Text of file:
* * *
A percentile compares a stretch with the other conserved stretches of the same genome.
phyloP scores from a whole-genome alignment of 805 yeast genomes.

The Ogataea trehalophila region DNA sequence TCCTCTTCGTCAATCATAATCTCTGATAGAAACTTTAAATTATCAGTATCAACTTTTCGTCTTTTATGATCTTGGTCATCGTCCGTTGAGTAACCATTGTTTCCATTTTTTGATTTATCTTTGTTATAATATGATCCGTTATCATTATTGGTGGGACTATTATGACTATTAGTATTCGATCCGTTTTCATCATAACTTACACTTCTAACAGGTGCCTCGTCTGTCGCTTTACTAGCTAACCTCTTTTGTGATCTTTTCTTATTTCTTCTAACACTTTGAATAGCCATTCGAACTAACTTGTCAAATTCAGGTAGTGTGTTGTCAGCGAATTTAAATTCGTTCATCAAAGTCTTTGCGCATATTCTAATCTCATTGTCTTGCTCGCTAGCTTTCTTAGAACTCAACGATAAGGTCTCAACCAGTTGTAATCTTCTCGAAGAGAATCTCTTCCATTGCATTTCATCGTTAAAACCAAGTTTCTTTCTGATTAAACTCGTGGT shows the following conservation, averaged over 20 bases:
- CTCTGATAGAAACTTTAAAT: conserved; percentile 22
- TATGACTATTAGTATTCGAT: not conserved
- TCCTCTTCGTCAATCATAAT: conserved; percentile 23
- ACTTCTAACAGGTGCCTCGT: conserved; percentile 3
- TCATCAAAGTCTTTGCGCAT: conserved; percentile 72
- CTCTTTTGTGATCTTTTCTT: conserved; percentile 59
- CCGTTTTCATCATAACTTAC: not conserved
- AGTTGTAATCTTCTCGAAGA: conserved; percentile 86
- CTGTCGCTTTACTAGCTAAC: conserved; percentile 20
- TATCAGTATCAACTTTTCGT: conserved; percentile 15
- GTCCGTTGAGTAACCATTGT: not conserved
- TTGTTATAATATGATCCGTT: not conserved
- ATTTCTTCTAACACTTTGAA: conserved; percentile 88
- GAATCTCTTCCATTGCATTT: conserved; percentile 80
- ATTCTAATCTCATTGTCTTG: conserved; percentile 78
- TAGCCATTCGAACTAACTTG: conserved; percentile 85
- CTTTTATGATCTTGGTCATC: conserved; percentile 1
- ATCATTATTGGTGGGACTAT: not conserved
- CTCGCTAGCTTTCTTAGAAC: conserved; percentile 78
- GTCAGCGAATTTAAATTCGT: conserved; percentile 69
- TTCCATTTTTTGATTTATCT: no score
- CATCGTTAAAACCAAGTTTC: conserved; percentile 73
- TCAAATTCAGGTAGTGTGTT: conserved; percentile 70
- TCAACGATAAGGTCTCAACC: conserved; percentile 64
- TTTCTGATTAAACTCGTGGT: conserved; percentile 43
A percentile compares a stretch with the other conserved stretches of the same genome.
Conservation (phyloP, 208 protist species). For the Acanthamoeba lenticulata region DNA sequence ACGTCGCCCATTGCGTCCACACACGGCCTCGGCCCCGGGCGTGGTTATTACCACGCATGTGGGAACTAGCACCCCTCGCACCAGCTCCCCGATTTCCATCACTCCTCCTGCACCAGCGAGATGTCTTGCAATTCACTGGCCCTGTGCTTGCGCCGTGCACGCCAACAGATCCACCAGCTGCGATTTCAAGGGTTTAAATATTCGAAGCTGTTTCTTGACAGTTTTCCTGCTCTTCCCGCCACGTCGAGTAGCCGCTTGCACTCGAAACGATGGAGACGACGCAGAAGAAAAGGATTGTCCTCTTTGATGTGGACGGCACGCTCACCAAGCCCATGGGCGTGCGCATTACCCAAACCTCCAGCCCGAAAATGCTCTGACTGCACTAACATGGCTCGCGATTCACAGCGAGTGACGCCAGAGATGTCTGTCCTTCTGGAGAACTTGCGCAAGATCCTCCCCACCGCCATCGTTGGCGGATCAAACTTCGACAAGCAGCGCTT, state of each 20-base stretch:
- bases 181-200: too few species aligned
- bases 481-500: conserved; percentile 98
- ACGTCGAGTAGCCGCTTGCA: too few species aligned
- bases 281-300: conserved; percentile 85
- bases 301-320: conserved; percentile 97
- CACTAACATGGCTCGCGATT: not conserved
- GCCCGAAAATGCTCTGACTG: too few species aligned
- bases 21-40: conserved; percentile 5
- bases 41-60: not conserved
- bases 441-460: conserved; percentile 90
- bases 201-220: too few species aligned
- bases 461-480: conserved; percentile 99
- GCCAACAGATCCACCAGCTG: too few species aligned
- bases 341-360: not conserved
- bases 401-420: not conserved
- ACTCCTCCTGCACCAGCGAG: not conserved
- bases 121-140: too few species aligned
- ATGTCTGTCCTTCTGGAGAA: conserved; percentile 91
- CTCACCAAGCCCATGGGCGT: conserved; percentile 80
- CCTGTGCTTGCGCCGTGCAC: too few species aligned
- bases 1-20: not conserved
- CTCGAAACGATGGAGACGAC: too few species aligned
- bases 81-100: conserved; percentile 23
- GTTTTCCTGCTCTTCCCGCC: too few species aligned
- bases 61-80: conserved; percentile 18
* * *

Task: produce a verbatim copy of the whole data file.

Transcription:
A percentile compares a stretch with the other conserved stretches of the same genome.
phyloP scores from a whole-genome alignment of 805 yeast genomes.

The Ogataea trehalophila region DNA sequence TCCTCTTCGTCAATCATAATCTCTGATAGAAACTTTAAATTATCAGTATCAACTTTTCGTCTTTTATGATCTTGGTCATCGTCCGTTGAGTAACCATTGTTTCCATTTTTTGATTTATCTTTGTTATAATATGATCCGTTATCATTATTGGTGGGACTATTATGACTATTAGTATTCGATCCGTTTTCATCATAACTTACACTTCTAACAGGTGCCTCGTCTGTCGCTTTACTAGCTAACCTCTTTTGTGATCTTTTCTTATTTCTTCTAACACTTTGAATAGCCATTCGAACTAACTTGTCAAATTCAGGTAGTGTGTTGTCAGCGAATTTAAATTCGTTCATCAAAGTCTTTGCGCATATTCTAATCTCATTGTCTTGCTCGCTAGCTTTCTTAGAACTCAACGATAAGGTCTCAACCAGTTGTAATCTTCTCGAAGAGAATCTCTTCCATTGCATTTCATCGTTAAAACCAAGTTTCTTTCTGATTAAACTCGTGGT shows the following conservation, averaged over 20 bases:
- CTCTGATAGAAACTTTAAAT: conserved; percentile 22
- TATGACTATTAGTATTCGAT: not conserved
- TCCTCTTCGTCAATCATAAT: conserved; percentile 23
- ACTTCTAACAGGTGCCTCGT: conserved; percentile 3
- TCATCAAAGTCTTTGCGCAT: conserved; percentile 72
- CTCTTTTGTGATCTTTTCTT: conserved; percentile 59
- CCGTTTTCATCATAACTTAC: not conserved
- AGTTGTAATCTTCTCGAAGA: conserved; percentile 86
- CTGTCGCTTTACTAGCTAAC: conserved; percentile 20
- TATCAGTATCAACTTTTCGT: conserved; percentile 15
- GTCCGTTGAGTAACCATTGT: not conserved
- TTGTTATAATATGATCCGTT: not conserved
- ATTTCTTCTAACACTTTGAA: conserved; percentile 88
- GAATCTCTTCCATTGCATTT: conserved; percentile 80
- ATTCTAATCTCATTGTCTTG: conserved; percentile 78
- TAGCCATTCGAACTAACTTG: conserved; percentile 85
- CTTTTATGATCTTGGTCATC: conserved; percentile 1
- ATCATTATTGGTGGGACTAT: not conserved
- CTCGCTAGCTTTCTTAGAAC: conserved; percentile 78
- GTCAGCGAATTTAAATTCGT: conserved; percentile 69
- TTCCATTTTTTGATTTATCT: no score
- CATCGTTAAAACCAAGTTTC: conserved; percentile 73
- TCAAATTCAGGTAGTGTGTT: conserved; percentile 70
- TCAACGATAAGGTCTCAACC: conserved; percentile 64
- TTTCTGATTAAACTCGTGGT: conserved; percentile 43
A percentile compares a stretch with the other conserved stretches of the same genome.
Conservation (phyloP, 208 protist species). For the Acanthamoeba lenticulata region DNA sequence ACGTCGCCCATTGCGTCCACACACGGCCTCGGCCCCGGGCGTGGTTATTACCACGCATGTGGGAACTAGCACCCCTCGCACCAGCTCCCCGATTTCCATCACTCCTCCTGCACCAGCGAGATGTCTTGCAATTCACTGGCCCTGTGCTTGCGCCGTGCACGCCAACAGATCCACCAGCTGCGATTTCAAGGGTTTAAATATTCGAAGCTGTTTCTTGACAGTTTTCCTGCTCTTCCCGCCACGTCGAGTAGCCGCTTGCACTCGAAACGATGGAGACGACGCAGAAGAAAAGGATTGTCCTCTTTGATGTGGACGGCACGCTCACCAAGCCCATGGGCGTGCGCATTACCCAAACCTCCAGCCCGAAAATGCTCTGACTGCACTAACATGGCTCGCGATTCACAGCGAGTGACGCCAGAGATGTCTGTCCTTCTGGAGAACTTGCGCAAGATCCTCCCCACCGCCATCGTTGGCGGATCAAACTTCGACAAGCAGCGCTT, state of each 20-base stretch:
- bases 181-200: too few species aligned
- bases 481-500: conserved; percentile 98
- ACGTCGAGTAGCCGCTTGCA: too few species aligned
- bases 281-300: conserved; percentile 85
- bases 301-320: conserved; percentile 97
- CACTAACATGGCTCGCGATT: not conserved
- GCCCGAAAATGCTCTGACTG: too few species aligned
- bases 21-40: conserved; percentile 5
- bases 41-60: not conserved
- bases 441-460: conserved; percentile 90
- bases 201-220: too few species aligned
- bases 461-480: conserved; percentile 99
- GCCAACAGATCCACCAGCTG: too few species aligned
- bases 341-360: not conserved
- bases 401-420: not conserved
- ACTCCTCCTGCACCAGCGAG: not conserved
- bases 121-140: too few species aligned
- ATGTCTGTCCTTCTGGAGAA: conserved; percentile 91
- CTCACCAAGCCCATGGGCGT: conserved; percentile 80
- CCTGTGCTTGCGCCGTGCAC: too few species aligned
- bases 1-20: not conserved
- CTCGAAACGATGGAGACGAC: too few species aligned
- bases 81-100: conserved; percentile 23
- GTTTTCCTGCTCTTCCCGCC: too few species aligned
- bases 61-80: conserved; percentile 18